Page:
I’ve always dreamed of creating a fantastic space ship simulation along the lines of what I’ve described in my xVRM Manifesto, something I wrote years ago. In the past month, working alongside Kenneth Bowen and Andrew Armenia for my Experimental Game Design class (taught by RPI’s Professor Ruiz), that dream took shape in a project called Atropos.
Inside of a structure best described by Vicarious Visions’ Karthik Bala as a “space shanty”, three players work together to pilot a virtual spaceship through a virtual world. The tactical officer, working at the left console, can fire missiles and lasers, scan of targets, start electromagnetic, biological, and radiological sweeps, and both hail and accept hails from other ships in the game world. The navigation officer, working at the right console, is responsible for flying the craft and has the ability to engage a FTL (faster than light) jump, allowing the players to jump across large areas of space. The command officer, sitting in the center, can monitor the status of the ship and other scan targets via the center, dual screen display, and is responsible for communication with NPCs over the radio (the device with the phone handset).
Overall, Atropos was a major success. We managed to have it fully set up for the exhibition component of the RPI Game Symposium and took home 5th place, as well as drawing a fairly large crowd and running about ten teams of three through our 15-minute mission. Players were instructed to destroy a ‘radioactive asteroid’ in a nearby asteroid field, and were then ambushed by Captain Nagel, a pirate with somewhat aggressive intentions.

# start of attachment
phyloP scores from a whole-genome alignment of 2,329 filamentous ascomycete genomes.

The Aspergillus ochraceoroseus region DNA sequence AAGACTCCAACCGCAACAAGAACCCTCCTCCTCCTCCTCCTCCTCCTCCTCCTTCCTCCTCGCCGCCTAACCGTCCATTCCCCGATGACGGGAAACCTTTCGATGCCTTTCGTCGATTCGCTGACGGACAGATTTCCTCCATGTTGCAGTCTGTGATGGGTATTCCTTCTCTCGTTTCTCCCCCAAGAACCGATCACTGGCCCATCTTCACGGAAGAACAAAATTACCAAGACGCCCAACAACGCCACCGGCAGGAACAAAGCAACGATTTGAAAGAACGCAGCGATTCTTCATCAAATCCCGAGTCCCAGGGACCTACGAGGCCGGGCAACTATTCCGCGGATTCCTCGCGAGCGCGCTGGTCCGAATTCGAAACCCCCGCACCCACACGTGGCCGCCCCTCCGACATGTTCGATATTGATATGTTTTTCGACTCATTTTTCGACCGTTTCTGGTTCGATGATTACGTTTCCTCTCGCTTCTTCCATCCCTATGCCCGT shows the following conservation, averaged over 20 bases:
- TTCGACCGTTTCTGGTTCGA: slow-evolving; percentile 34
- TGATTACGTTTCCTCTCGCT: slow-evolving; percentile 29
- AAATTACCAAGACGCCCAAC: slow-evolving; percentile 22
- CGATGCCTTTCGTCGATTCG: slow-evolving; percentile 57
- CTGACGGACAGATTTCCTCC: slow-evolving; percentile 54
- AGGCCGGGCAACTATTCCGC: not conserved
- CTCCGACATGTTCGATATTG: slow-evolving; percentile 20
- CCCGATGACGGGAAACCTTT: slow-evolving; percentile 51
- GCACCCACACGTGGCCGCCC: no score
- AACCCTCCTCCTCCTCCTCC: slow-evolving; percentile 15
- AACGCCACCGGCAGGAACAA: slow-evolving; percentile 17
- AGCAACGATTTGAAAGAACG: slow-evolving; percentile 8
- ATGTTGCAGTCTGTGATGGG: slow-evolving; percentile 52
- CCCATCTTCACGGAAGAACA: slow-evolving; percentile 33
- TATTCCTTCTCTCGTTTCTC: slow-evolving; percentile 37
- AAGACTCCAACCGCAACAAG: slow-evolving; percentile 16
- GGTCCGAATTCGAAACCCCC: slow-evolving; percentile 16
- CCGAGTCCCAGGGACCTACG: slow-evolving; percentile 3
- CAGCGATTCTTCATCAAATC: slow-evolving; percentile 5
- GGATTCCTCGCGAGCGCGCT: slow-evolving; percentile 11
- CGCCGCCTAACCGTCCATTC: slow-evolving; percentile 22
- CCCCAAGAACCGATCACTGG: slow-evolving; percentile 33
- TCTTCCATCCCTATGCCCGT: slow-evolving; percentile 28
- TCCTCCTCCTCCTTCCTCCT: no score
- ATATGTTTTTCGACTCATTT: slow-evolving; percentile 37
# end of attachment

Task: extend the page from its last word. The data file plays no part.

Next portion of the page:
We were able to incorporate a few interesting concepts into Atropos that I’ve wanted to try out for a while. We were able to use a number of interesting interface peripherals, such as a flight yoke and two foot throttle lever for flying, a giant potentiometer and lever for firing the laser, a dual-screen CRT for providing ship status and scan information, a radio that players could talk to NPCs through, and a dot-matrix printer (which everyone absolutely loved) for providing a physical copy of mission briefing and de-briefing for players to take with them after the game was finished. By fully enclosing the ship, we had complete control over lighting and sound, which consisted of an incandescent bulb for main lighting, a red CCFL for emergency lighting, and a fairly loud speaker set. When the players’ ship was damaged, the lights would ficker as explosions sounded; when the players were ambushed, they were plunged into darkness as the lights turned off, their screens turned black, and alarms sounded. When players used their FTL drives, the lights would flicker while the screens “glitched”, and our obnoxiously loud and over-phasered warp sound effect played.
In addition to an over-the-top interface and ridiculous special effects, Atropos features absolutely no artificial intelligence or pre-scripted events aside from special effects timelines. As the fourth player, the game master is responsible for controlling all other ships and events that happen in the game, along with improv-acting out the dialogue that all NPCs have with the players. Using video-portraits and creative voice acting, we brought the NPCs to life and held interactive dialogues with the players, allowing us to both immerse the players and give them in-game assistance on some of the more confusing technical aspects of the ship.
Although working with such a large project on a short timeline was somewhat exhausting, I am extremely pleased with how everything turned out, and will most definitely be exploring the simulation-LARP genre much more in the near future.